Ageing prison population means new health concerns

Morgan Liotta

14/07/2020 3:31:52 PM

Nearly one in four people in Australian prisons are aged 45 and over. How do their healthcare needs differ?

Picture of a prison block corridor
A new report presents the social, economic and lifestyle factors that can impact older people’s health in prison. (Image: AAP)

Australia’s prison population is ageing rapidly, which means the health burden for these people is likely to shift.
According to a new Australian Institute of Health and Welfare (AIHW) report, the ageing of Australia’s incarcerated people is due to a number of reasons.

People are living longer, but changes have also been made to sentencing options, while there is an increase in the number of older men in custody due to more prosecution of historical offences, such as for child sexual abuse.
The report on health in prison shows the number of people aged 45 and over has risen 79% from 5300 to 9600 since 2009, while the growth rate of younger people in prison was slower at 24,000 to 33,500 (40%).
As a result, the proportion of people aged 45 and over has increased from 18% to 22% of the total prison population over the same period.
People in prison aged 65 and over increased 143%, from 505 to 1225, while the prison population aged 60–64 showed the smallest increase, from ­519 in 2009 to 810 in 2018 (56%).
These increases are against a backdrop of overall prison population growth of 47% over a 10-year period.
The findings are cause for concern, as the AIHW found people in prison experience age-related health conditions earlier than those in the community due to social and lifestyle characteristics both before and during incarceration.
Older people in prison are 1.7 times more likely (46%) than younger people (28%) to report having ever been diagnosed with a chronic condition – cardiovascular disease, diabetes, asthma, arthritis or cancer.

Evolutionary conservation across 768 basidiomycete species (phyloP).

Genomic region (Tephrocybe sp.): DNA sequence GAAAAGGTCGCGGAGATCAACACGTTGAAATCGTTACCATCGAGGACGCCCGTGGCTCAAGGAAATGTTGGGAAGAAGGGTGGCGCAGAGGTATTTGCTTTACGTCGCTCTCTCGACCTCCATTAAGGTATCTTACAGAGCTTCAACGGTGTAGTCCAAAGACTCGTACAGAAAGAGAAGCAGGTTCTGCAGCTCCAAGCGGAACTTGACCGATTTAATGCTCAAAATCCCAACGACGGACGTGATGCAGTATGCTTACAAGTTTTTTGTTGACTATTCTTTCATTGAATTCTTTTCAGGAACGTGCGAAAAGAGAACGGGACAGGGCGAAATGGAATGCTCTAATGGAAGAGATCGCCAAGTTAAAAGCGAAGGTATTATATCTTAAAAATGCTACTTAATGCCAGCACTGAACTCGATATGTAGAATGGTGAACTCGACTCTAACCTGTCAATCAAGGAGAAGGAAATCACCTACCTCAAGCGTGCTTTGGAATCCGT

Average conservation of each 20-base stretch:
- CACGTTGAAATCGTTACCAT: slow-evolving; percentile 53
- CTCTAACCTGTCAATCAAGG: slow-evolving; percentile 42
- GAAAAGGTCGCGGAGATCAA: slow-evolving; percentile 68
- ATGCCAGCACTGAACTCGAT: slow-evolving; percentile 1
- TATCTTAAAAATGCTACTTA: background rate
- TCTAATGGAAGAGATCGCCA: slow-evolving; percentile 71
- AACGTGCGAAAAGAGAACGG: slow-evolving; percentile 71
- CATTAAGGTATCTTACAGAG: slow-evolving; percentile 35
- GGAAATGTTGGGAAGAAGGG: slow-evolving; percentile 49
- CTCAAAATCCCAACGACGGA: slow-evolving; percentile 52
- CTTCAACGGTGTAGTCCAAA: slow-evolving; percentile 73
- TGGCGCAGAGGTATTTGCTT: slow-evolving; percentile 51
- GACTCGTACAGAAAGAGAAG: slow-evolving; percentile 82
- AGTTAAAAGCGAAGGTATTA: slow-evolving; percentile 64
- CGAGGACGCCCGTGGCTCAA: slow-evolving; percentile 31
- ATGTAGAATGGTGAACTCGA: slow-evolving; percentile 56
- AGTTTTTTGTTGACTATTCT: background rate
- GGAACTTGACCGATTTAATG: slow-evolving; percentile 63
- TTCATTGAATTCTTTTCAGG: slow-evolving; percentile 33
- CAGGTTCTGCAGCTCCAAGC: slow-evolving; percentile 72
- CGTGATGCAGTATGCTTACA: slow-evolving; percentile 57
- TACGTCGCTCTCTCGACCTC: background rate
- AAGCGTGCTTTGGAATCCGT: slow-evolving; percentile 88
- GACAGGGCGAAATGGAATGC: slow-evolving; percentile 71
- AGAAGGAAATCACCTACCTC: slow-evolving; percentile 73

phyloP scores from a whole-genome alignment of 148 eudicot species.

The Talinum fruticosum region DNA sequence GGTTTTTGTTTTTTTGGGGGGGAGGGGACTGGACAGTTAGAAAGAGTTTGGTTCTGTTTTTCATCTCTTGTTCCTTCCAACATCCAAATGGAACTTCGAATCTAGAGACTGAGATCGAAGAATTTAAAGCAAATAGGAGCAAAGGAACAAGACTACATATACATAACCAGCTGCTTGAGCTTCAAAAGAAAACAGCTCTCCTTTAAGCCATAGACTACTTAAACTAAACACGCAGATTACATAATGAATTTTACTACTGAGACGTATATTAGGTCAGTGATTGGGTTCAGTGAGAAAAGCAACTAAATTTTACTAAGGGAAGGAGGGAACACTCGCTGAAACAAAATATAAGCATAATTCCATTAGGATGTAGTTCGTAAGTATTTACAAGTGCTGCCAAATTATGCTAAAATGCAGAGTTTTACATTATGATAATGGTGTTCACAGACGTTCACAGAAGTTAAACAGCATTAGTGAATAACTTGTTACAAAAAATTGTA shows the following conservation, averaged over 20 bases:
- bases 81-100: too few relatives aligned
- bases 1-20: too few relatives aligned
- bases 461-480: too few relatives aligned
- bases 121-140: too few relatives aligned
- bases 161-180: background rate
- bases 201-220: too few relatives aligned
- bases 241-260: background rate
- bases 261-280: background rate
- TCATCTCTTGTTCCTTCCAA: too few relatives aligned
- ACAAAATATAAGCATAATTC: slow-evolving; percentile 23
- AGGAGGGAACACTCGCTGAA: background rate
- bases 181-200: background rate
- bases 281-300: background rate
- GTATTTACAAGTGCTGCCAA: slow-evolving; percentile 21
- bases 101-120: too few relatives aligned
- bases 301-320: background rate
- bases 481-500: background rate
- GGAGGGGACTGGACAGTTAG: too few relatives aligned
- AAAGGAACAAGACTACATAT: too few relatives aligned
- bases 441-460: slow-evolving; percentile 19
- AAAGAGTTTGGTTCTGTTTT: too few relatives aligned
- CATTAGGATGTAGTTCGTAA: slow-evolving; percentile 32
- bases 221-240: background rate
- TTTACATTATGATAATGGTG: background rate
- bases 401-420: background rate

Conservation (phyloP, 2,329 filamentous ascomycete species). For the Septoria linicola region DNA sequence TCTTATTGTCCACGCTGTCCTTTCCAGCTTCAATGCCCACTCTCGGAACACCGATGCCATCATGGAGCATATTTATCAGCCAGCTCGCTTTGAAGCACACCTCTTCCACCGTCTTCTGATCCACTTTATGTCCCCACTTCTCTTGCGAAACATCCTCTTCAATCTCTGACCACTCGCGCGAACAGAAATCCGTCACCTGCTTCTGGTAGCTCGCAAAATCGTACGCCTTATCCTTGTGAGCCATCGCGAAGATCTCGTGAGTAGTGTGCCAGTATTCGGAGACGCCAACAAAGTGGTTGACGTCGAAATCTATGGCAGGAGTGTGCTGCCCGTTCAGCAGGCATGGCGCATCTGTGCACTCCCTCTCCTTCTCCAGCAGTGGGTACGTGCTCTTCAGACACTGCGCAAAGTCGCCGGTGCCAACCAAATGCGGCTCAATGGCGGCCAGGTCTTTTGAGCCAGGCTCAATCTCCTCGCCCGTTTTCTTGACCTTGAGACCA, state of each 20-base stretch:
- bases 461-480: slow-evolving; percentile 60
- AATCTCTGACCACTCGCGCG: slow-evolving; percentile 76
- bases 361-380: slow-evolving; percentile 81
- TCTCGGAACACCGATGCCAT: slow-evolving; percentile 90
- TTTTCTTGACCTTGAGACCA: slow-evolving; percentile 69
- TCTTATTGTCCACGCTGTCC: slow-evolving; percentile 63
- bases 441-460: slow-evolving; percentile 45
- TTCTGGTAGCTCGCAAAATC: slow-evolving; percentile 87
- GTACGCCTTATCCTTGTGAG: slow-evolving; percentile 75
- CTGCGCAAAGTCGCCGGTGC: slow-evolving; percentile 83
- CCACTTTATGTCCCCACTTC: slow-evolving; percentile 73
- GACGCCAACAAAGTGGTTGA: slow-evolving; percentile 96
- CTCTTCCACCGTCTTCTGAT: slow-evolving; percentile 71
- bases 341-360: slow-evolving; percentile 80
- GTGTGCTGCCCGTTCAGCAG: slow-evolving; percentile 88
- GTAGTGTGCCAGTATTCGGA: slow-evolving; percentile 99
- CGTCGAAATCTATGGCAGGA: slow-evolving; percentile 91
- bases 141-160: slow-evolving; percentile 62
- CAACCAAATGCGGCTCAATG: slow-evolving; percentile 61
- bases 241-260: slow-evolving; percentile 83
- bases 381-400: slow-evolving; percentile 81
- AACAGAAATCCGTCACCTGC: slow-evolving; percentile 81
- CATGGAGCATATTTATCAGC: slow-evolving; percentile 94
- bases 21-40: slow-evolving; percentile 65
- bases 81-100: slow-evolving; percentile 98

• Cardiovascular disease – 19% of older people have ever been diagnosed, compared to 5% of younger people
  • Diabetes – 15% of older people have ever been diagnosed, compared to 5% of younger people
  • Arthritis ­– 20% of older people have ever been diagnosed, compared to 5% of younger people
Data for the report was drawn from the 2018 National Prisoner Health Data Collection (NPHDC), which focuses on how healthcare needs differ for younger and older people in prison. Older people entering and already in prison are defined as those aged 45 and over, with younger counterparts making up those aged 18­–44.
Other findings show that although older people are less likely (43%) than their younger counterparts (70%) to have used illicit substances in the 12 months before entering prison, they are 1.6 times more likely to self-report consuming alcohol four or more times per week.
Older people entering prison were also 1.8 times (36%) more likely than younger people (20%) to report not smoking tobacco – 19% of older entrants never smoked, compared to 12% of younger entrants, while 17% of older and 8% of younger entrants were ex-smokers.
In-house prison clinics were found to be used more frequently by older people, with most visits for medication or vaccination, pathology and chronic condition management.
Around two in five older people in prison received blood pressure medications, compared to one in 10 younger people.

These clinics dispense less antidepressants or mood stabilisers to older people (36%) compared to younger people (46%).
The AIHW report also notes accelerated ageing occurs to a greater extent among people in prison because they are more likely to live in poverty, achieve a lower standard of education, and experience housing instability and lack of employment.
The four main types of sentences served by older people in prison are: 
  • people who are incarcerated for the first-time at an older age
  • ageing people who enter and exit prison multiple times during their lifetime and return to prison at an older age
  • people who are serving a long sentence and grow old while incarcerated
  • people who are sentenced to shorter periods of incarceration later in life.
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